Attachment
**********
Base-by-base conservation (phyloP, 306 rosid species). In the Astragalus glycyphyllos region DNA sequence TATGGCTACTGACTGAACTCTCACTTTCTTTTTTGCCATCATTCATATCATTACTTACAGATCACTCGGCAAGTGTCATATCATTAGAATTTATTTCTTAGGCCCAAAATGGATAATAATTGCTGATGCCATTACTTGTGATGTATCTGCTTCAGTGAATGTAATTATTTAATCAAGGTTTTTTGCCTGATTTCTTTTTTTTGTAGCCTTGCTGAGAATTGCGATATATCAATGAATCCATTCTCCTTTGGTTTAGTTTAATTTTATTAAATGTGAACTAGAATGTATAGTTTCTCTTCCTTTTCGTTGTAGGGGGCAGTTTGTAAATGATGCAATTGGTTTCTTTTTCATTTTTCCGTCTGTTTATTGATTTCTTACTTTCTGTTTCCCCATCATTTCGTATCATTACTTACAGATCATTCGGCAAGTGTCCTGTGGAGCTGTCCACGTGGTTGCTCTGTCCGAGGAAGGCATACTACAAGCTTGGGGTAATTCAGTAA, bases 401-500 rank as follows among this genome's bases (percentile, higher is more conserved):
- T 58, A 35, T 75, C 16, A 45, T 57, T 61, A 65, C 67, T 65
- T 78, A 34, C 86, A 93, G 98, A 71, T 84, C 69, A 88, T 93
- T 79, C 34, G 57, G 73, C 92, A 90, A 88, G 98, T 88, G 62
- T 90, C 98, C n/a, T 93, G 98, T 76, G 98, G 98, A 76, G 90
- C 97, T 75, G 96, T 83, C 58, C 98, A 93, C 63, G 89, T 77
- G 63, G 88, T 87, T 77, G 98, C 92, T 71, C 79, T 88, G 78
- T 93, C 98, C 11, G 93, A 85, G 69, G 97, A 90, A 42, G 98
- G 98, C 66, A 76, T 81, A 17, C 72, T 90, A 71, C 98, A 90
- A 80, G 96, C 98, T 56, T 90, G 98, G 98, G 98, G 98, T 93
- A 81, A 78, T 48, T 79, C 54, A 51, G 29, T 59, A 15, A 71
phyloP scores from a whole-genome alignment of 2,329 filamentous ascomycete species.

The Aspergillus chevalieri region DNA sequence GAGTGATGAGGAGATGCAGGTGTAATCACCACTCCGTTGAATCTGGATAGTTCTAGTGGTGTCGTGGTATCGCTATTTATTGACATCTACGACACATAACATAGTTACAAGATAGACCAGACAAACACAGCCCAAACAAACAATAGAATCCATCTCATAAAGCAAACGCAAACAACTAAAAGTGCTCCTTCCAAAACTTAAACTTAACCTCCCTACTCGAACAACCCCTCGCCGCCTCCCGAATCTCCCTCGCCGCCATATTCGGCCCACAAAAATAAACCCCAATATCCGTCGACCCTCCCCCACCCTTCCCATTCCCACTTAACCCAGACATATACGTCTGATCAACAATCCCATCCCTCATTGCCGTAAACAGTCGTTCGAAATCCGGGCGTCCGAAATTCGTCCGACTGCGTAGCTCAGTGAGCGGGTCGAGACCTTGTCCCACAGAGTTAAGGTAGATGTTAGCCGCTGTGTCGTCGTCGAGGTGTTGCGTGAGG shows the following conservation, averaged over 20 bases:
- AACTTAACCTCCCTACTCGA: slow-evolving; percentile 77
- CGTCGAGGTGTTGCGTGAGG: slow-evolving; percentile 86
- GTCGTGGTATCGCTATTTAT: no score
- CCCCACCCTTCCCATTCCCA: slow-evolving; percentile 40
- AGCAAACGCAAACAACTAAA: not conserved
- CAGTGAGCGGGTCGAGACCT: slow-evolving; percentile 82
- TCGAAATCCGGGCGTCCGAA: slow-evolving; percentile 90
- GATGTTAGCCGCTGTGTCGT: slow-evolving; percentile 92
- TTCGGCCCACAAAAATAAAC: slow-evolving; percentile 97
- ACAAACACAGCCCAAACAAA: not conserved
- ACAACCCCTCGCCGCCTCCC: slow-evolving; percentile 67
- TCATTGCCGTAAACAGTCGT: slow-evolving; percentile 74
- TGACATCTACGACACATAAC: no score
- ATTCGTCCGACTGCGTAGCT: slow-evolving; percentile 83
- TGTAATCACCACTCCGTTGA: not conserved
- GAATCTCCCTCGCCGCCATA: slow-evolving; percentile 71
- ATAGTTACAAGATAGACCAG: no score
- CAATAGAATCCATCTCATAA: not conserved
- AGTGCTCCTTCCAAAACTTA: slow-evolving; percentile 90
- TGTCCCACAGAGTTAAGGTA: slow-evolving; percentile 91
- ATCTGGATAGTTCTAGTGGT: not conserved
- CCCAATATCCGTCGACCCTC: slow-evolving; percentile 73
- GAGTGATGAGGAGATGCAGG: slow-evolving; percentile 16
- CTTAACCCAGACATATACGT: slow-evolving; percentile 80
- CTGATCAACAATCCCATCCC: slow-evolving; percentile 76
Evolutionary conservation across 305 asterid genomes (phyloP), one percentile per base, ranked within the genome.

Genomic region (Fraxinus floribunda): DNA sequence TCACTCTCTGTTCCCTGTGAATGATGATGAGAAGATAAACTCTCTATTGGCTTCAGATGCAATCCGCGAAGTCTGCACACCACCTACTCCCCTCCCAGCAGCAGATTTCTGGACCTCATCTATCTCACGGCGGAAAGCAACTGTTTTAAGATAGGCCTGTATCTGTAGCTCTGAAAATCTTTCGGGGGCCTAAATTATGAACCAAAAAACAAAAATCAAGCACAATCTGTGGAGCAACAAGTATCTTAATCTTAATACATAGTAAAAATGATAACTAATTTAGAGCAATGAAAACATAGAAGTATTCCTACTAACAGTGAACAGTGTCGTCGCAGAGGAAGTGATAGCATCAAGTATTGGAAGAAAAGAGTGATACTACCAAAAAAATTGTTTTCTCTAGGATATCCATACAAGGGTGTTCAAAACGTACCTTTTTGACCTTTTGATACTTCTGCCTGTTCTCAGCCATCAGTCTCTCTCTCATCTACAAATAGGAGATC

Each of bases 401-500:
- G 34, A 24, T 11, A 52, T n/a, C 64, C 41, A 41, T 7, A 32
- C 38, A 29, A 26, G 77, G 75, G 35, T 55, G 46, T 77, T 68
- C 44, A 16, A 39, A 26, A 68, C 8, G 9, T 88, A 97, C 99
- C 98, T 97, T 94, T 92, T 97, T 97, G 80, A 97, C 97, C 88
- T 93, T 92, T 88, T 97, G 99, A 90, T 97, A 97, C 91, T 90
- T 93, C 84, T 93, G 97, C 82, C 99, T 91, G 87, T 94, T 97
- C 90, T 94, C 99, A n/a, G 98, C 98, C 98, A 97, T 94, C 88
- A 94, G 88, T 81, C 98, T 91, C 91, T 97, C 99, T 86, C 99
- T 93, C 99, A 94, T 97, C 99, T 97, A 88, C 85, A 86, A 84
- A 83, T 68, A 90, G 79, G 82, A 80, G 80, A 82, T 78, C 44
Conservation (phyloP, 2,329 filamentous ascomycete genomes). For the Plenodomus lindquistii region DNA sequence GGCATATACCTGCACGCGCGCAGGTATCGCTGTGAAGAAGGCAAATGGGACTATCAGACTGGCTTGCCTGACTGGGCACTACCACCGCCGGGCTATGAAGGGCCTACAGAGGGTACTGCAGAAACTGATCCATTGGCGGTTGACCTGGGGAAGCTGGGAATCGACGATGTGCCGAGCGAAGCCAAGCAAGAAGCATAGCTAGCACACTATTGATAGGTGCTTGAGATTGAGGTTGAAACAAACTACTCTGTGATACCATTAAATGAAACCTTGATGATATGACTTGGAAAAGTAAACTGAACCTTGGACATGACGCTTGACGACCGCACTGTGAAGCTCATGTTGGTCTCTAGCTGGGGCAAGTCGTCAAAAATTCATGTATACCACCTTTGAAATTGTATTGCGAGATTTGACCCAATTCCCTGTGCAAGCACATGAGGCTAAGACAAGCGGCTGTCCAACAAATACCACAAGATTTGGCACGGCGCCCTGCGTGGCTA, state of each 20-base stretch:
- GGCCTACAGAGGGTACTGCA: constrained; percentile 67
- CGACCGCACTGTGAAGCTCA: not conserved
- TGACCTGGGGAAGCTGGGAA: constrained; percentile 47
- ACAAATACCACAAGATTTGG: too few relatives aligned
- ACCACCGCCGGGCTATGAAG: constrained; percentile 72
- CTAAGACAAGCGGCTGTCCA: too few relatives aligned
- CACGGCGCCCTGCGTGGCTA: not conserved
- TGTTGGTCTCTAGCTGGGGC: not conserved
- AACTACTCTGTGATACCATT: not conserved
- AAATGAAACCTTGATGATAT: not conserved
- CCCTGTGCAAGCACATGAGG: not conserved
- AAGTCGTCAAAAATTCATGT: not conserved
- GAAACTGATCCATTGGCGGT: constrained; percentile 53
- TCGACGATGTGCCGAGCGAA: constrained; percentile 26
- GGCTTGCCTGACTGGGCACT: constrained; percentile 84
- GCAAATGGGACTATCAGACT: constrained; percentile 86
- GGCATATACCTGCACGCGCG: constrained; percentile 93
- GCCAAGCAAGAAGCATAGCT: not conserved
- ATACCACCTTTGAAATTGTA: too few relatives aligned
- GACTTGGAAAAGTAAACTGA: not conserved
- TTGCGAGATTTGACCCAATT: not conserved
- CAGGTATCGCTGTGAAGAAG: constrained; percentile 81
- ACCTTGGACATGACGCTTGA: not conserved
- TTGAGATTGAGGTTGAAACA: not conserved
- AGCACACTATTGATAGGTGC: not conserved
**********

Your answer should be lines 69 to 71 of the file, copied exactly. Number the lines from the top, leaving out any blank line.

- GGCATATACCTGCACGCGCG: constrained; percentile 93
- GCCAAGCAAGAAGCATAGCT: not conserved
- ATACCACCTTTGAAATTGTA: too few relatives aligned